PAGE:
Can an employee be forced from part-time to full-time - part 2

HR News
13 Nov 2014

the part-time work directive does not preclude an employer from requiring a part-time employee to shift to full-time. so held the eu court in a recent ruling.

Sabine Buhl Valentiner

The Part-Time Work Directive does not preclude an employer from requiring a part-time employee to shift to full-time. So held the EU Court in a recent ruling.

Generally, the Part-Time Work Directive is intended to ensure that part-time employees are not ‎discriminated against or treated less favourably than full-time employees. It is also intended to ‎promote the possibility to work part-time in general. But does the Directive preclude an employer from ‎unilaterally changing an employee’s employment contract from part-time to full-time? That was the ‎question before the EU Court in this case.‎

The case concerned an Italian woman who had worked part-time at the Italian Ministry of Justice for ‎more than 10 years. She used to work 3 days a week, but this arrangement was discontinued and she ‎was now required to work 6 days a week instead, equivalent to a full-time position. The woman ‎believed that this was contrary to the Directive, and brought the matter before an Italian court, which ‎later decided to make a preliminary reference to the EU Court.‎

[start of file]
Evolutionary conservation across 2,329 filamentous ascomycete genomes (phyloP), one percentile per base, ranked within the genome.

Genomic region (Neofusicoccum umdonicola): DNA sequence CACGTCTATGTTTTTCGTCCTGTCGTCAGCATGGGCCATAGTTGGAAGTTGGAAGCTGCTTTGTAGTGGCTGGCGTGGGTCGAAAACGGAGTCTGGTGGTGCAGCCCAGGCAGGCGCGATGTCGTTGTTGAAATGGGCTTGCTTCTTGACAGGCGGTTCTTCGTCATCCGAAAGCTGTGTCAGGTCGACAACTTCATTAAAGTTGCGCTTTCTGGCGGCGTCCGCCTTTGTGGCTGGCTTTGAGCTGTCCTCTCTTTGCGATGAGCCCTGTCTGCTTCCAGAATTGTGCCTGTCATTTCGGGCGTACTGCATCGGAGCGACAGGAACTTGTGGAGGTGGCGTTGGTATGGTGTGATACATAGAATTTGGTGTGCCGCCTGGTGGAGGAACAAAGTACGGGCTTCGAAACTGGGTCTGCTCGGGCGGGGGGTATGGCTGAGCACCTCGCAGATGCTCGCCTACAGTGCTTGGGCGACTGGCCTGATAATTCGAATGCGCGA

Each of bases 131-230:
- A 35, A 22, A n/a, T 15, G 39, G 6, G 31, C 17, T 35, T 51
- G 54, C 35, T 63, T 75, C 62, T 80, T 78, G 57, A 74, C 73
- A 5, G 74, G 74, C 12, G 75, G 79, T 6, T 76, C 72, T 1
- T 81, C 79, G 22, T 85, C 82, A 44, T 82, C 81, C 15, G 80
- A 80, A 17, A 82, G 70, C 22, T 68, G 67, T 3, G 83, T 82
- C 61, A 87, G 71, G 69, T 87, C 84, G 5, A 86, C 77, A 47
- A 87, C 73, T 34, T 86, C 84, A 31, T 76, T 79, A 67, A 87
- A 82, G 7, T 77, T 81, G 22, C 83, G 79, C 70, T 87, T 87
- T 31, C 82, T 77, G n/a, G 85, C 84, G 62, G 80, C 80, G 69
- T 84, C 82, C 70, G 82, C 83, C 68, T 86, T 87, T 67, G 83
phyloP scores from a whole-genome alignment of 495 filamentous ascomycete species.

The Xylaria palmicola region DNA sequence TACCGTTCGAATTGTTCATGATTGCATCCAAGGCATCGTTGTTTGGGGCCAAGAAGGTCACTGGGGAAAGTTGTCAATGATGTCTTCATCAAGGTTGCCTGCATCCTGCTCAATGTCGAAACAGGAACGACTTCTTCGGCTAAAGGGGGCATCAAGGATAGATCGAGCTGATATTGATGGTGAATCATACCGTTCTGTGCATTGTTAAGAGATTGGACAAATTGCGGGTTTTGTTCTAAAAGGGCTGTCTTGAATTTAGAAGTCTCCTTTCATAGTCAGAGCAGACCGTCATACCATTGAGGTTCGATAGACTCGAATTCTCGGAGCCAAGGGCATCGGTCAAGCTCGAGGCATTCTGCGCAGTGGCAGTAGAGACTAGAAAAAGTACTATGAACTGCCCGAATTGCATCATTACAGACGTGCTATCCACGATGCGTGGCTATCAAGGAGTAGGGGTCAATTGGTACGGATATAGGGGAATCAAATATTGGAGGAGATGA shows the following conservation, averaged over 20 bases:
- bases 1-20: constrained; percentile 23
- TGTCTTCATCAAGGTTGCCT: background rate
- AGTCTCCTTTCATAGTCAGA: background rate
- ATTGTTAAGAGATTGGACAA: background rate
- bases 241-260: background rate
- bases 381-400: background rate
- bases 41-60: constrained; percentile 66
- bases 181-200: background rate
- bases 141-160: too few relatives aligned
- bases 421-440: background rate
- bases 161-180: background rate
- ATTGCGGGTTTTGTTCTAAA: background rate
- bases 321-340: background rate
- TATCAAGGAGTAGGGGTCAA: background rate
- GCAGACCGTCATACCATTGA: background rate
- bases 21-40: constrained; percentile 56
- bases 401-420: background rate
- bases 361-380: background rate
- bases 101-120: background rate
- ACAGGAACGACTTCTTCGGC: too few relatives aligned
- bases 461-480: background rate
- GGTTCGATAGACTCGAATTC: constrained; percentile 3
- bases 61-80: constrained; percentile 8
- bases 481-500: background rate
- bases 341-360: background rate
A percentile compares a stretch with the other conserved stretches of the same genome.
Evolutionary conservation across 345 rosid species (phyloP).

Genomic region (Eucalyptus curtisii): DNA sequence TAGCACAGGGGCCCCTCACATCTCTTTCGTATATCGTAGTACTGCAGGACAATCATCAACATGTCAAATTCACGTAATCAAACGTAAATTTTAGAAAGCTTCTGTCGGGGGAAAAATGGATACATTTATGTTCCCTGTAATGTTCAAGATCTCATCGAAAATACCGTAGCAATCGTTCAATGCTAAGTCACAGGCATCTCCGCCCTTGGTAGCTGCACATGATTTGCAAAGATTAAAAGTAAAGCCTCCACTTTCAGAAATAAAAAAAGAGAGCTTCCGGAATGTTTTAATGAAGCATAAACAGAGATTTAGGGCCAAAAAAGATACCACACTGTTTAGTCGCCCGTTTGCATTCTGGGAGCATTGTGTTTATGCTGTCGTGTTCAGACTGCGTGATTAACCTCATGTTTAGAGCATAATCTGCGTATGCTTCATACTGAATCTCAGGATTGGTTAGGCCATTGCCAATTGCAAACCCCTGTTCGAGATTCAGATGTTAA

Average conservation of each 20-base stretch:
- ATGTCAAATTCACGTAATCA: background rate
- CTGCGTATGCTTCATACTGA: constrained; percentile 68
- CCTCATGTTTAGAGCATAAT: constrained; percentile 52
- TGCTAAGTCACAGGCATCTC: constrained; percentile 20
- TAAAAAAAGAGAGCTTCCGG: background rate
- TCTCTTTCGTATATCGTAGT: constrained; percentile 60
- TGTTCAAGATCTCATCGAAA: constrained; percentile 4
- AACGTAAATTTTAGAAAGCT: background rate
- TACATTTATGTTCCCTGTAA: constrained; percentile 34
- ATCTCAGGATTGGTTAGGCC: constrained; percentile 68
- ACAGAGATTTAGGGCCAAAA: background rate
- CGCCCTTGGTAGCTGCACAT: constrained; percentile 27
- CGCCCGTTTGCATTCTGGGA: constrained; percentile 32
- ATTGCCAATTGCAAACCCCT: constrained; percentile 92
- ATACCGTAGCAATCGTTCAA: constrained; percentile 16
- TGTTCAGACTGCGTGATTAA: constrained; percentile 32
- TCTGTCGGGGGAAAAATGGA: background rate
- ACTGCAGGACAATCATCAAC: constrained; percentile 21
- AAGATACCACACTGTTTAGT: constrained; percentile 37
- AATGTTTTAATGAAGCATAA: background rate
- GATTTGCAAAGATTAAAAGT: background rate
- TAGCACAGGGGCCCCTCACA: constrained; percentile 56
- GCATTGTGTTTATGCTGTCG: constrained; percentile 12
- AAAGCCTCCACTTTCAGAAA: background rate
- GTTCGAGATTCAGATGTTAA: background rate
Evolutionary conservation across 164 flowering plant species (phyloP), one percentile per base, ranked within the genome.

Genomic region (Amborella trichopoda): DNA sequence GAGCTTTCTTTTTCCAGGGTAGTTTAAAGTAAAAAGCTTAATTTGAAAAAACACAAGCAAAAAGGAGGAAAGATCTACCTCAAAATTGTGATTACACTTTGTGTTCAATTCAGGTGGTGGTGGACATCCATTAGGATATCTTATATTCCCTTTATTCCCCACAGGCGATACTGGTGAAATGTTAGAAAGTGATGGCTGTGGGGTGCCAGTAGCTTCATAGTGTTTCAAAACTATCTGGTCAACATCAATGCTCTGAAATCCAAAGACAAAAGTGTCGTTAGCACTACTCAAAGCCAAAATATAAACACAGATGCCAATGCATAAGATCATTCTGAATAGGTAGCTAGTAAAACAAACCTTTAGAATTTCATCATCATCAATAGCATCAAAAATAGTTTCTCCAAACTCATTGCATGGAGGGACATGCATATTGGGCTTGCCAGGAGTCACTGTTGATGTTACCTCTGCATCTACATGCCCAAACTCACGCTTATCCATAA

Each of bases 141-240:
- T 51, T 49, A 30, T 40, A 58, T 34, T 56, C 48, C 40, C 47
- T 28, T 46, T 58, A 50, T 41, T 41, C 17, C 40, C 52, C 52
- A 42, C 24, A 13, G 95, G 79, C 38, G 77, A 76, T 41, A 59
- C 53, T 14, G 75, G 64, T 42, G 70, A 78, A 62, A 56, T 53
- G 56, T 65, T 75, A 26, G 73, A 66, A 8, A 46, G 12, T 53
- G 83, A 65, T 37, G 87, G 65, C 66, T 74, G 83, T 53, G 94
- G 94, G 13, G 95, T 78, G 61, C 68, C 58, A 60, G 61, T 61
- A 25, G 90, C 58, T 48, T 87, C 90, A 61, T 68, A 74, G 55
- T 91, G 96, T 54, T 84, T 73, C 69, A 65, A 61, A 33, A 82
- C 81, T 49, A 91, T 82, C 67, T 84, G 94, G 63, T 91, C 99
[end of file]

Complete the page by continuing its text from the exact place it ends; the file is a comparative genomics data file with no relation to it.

On 22 May 2014, the Advocate General gave his opinion in the matter – click here to see our ‎commentary.‎

The Italian woman claimed that the Directive was intended to prevent part-time employees from being ‎forced to work full-time and that a unilateral decision to change the contract from part-time to full-time ‎was discrimination.‎

However, the EU Court ruled against the Italian woman, giving weight to the fact that the Directive is a ‎minimum standards directive which, although binding in relation to its overall goal, may be ‎implemented as the individual member states and the social partners see fit. The Court held that the ‎Directive does not preclude an employer from unilaterally changing an employment contract to increase ‎the employee's hours of work if there are objective reasons to justify such a change.‎


Norrbom Vinding notes

  • that the judgment makes it clear that employers are allowed under the Part-Time Work Directive to ‎change a part-time job to a full-time job without the employee's consent if there are objective reasons ‎for such a change; and
  • that, accordingly, employees are not protected against dismissal in situations like that.‎